Olive Oil Is About to Get Very Expensive—Here's Why

It could also affect the price of your next Starbucks order!


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Whether you make your own salad dressing, dip bread, or enjoy pasta—olive oil is liquid gold. Many of us probably can't get through a week or even a day without consuming it. But unfortunately, just like most pantry staples, whether you prefer extra virgin, organic, or conventional olive oil—it’s about to become more expensive. Here's why olive oil prices are expected to rise in 2023.


Valentyn Volkov/Getty Images

Why Olive Oil Prices Are Increasing

There are several reasons why the price of olive oil is about to go up. If you haven’t been following the news, during the summer of 2022, droughts and heatwaves hit several olive oil-producing regions across Europe. This led to a suboptimal harvest season. A lower supply ultimately means a higher cost. 

Another reason why the price of olive oil is rising is that, in addition to smaller harvests in Spain (which produces approximately half of the world’s olive oil) and Italy, there has been a decrease in the supply of sunflower oil, due to the war in Ukraine. It turns out that Ukraine produces half the world’s sunflower oil supply. So the price of all vegetable oils will continue to rise.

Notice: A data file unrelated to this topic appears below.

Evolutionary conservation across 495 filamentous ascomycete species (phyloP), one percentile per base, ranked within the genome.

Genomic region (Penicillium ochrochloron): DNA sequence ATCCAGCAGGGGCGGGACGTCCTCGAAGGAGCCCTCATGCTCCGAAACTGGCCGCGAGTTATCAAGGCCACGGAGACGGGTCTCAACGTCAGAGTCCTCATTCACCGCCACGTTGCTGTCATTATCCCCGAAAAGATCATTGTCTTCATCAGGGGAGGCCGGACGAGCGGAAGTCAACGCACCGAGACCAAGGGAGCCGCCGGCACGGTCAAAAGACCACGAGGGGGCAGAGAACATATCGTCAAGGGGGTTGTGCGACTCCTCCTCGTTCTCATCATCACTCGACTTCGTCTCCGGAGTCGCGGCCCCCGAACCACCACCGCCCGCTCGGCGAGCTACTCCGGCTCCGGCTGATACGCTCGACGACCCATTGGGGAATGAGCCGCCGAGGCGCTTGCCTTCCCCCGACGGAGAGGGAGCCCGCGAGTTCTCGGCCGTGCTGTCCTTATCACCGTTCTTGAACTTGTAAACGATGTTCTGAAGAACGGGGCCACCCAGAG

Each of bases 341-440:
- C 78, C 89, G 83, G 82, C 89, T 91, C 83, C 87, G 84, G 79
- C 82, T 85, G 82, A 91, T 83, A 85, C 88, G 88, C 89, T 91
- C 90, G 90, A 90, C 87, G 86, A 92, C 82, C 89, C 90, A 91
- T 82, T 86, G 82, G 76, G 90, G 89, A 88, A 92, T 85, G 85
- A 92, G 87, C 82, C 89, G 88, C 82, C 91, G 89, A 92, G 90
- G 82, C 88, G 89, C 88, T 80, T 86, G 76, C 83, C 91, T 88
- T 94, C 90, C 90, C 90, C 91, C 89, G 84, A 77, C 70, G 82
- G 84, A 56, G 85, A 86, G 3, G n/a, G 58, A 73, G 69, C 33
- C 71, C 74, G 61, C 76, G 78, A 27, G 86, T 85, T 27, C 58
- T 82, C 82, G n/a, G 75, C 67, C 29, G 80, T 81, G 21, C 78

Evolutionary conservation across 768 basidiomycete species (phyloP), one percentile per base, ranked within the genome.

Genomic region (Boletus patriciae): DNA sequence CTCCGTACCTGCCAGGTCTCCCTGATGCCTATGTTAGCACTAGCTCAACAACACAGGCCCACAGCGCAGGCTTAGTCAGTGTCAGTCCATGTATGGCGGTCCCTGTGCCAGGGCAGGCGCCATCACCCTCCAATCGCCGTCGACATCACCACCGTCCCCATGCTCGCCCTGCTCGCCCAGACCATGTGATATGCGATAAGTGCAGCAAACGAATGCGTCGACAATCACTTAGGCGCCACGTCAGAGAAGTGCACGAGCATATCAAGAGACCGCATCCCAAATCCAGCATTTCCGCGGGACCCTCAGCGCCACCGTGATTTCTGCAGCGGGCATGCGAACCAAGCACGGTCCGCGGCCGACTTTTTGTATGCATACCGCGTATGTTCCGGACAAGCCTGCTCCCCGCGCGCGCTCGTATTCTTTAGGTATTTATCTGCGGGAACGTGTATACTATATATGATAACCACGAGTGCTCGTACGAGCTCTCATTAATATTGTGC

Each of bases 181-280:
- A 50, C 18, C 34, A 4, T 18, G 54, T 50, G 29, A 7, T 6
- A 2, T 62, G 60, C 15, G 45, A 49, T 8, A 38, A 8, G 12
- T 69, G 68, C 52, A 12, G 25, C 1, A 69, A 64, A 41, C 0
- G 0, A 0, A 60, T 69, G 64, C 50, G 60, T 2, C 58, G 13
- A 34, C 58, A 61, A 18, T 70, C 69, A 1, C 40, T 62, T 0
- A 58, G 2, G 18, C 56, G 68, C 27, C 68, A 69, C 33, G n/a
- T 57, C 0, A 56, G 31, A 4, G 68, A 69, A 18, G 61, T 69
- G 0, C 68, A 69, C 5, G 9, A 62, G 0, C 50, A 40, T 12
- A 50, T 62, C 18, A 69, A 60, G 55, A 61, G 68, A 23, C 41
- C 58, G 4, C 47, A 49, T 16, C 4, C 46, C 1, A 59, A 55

Lastly, it doesn’t look like this summer’s harvest will be much better.

“The changing climate is absolutely going to result in the volatility of olive production," Casey Corn, olive researcher and culinary consultant, told Food & Wine. With uncertain temperature patterns and weather events increasing in intensity, our crops aren't facing the same predictable environments that we've built infrastructure and businesses around.”

Considering that the average price of Italian virgin olive oil has already increased by 27 percent in the past two years, the situation doesn’t look like it’s going to improve anytime soon. 

Could This Impact the Price of Your Starbucks Order?

If you’re wondering how the price of olive oil and your next trip to Starbucks could be related—it depends on what your order is. If you’re into the new Starbucks Oleato latte, you're probably going to end up paying extra. 

If you have heard of this new drink yet, it's because the Oleato was recently launched in Italy. Unlike the famed Pumpkin Spice Latte, which doesn't contain any pumpkin, the Oleato actually includes a spoonful of real olive oil.

While this adds 120 calories to each cup, it also adds extra nutrients, including a healthy dose of antioxidants, as well as vitamin E and vitamin K. 

Starbucks also plans to launch an Oleato Ice-Shaken Espresso, which is made with oat milk, hazelnut flavor, and olive oil. There’s also an Oleato Golden Foam cold brew made with sweet milk foam on the way. This treat contains two servings of the delicious liquid gold. 

Don’t live in Italy? Don’t worry, you’ll be able to try an Oleato soon enough. Starbucks plans to roll out versions of these drinks in Southern California this spring. An announcement about a nationwide launch is also coming soon. 

But don’t be surprised if your new favorite Starbucks fix ends up being a bit more of a splurge than your current Starbucks order.

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